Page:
When do we stop talking about vaginas and start giving attention to men's penises?

The irony is lost on people who frame the raising of the fact that 3,000 male infants are circumcised a day in the United States, while FGM is banned in several states, as an "interruption."

We talk a whole awful lot about how women endure FGM in the African bush, by amateurs using crude utensils such as rusty blades and glass shards, but we don't want to talk about the fact that scores of young men die every year on the same continent.

"Men interrupt conversations about women's genital cutting to talk about their penises. Typical."

Say some women.

"We are being erased," they say.

Oh the bloody irony.

It's about time we stopped erasing the boys and men.

There is no shortage of organizations decrying FGM.

It's forced male genital cutting that is erased.

I hope this post gives readers a glimpse of all the issues that surround male circumcision, and I hope they can see that there's more to it than just "a little snip." This International Men's Day let's give male circumcision the overdue attention it deserves.

I'd like to close by giving some of the men in this movement honorable mention.

Thank you David Llewellyn, for all the legal work you do.

Thank you Dr. Dean Edell for being a Jewish voice against male infant circumcision.

Thank you Leonard Glick, for your book Marked in Your Flesh.

Thank you Brian Earp for all the research on this and other topics that you do.

Thank you Steven Svoboda, for running Attorneys for the Rights of the Child.

Thank you Brendon Marotta for your documentary American Circumcision.

Thank you Eric Clopper, for using your voice and making the sacrifices that you have.

Thank you Eliyahu Ungar-Sargon for your documentary Cut.

Thank you Brother K for having the courage to do the things I never could.

And sorry to those of you whom I couldn't remember off the top of my head.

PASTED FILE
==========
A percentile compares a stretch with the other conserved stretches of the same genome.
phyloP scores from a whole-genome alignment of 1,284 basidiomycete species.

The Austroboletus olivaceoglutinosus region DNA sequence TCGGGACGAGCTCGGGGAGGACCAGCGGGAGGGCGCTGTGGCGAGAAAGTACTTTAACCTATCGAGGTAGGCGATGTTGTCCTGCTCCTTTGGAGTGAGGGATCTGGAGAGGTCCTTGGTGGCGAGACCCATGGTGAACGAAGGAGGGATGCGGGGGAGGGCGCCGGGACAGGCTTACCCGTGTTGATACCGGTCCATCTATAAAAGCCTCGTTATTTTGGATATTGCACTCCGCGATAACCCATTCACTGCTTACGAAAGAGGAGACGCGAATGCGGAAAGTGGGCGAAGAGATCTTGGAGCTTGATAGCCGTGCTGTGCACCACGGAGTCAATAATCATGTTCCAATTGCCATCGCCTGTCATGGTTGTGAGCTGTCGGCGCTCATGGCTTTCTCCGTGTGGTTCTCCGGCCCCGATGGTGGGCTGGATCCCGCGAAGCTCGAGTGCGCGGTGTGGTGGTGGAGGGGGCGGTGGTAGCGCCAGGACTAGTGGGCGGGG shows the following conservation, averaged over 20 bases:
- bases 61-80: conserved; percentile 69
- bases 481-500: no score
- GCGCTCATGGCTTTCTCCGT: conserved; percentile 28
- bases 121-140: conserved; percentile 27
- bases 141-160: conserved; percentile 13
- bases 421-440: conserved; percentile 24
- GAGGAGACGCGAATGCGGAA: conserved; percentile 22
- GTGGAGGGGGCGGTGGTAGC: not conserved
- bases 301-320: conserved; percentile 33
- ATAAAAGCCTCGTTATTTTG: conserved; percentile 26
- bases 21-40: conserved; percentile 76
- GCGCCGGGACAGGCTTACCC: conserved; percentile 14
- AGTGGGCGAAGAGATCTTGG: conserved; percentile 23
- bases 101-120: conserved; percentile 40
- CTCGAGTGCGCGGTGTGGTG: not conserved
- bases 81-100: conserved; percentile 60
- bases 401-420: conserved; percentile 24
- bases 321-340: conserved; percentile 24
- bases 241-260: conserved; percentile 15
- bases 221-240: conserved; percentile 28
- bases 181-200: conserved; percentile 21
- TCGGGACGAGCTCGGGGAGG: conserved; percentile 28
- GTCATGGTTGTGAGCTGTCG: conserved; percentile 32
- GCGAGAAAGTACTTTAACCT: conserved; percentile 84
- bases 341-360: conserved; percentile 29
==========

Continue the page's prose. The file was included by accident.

Mission Statement
The foreskin is not a birth defect. Neither is it a congenital deformity or genetic anomaly akin to a 6th finger or a cleft. Neither is it a medical condition like a ruptured appendix or diseased gall bladder. Neither is it a dead part of the body, like the umbilical cord, hair, or fingernails.

The foreskin is not "extra skin." The foreskin is normal, natural, healthy, functioning tissue, present in all males at birth; it is as intrinsic to male genitalia as labia are to female genitalia.

Unless there is a medical or clinical indication, the circumcision of a healthy, non-consenting individuals is a deliberate wound; it is the destruction of normal, healthy tissue, the permanent disfigurement of normal, healthy organs, and by very definition, infant genital mutilation, and a violation of the most basic of human rights.

Without medical or clinical indication, doctors have absolutely no business performing surgery in healthy, non-consenting individuals, much less be eliciting any kind of "decision" from parents.

In any other case, reaping profit from non-medical procedures on non-consenting individuals constitutes medical fraud.

Genital integrity, autonomy and self-determination are inalienable human rights. I am against the forced circumcision of healthy, non-consenting minors because it violates these rights.

Genital mutilation, whether it be wrapped in culture, religion or “research” is still genital mutilation.

It is mistaken, the belief that the right amount of “science” can be used to legitimize the deliberate violation of basic human rights.

Related Posts:
Happy International Women’s Day Marilyn Milos

RED HERRING: The Abortion DebateCircumcision is Child Abuse: A Picture Essay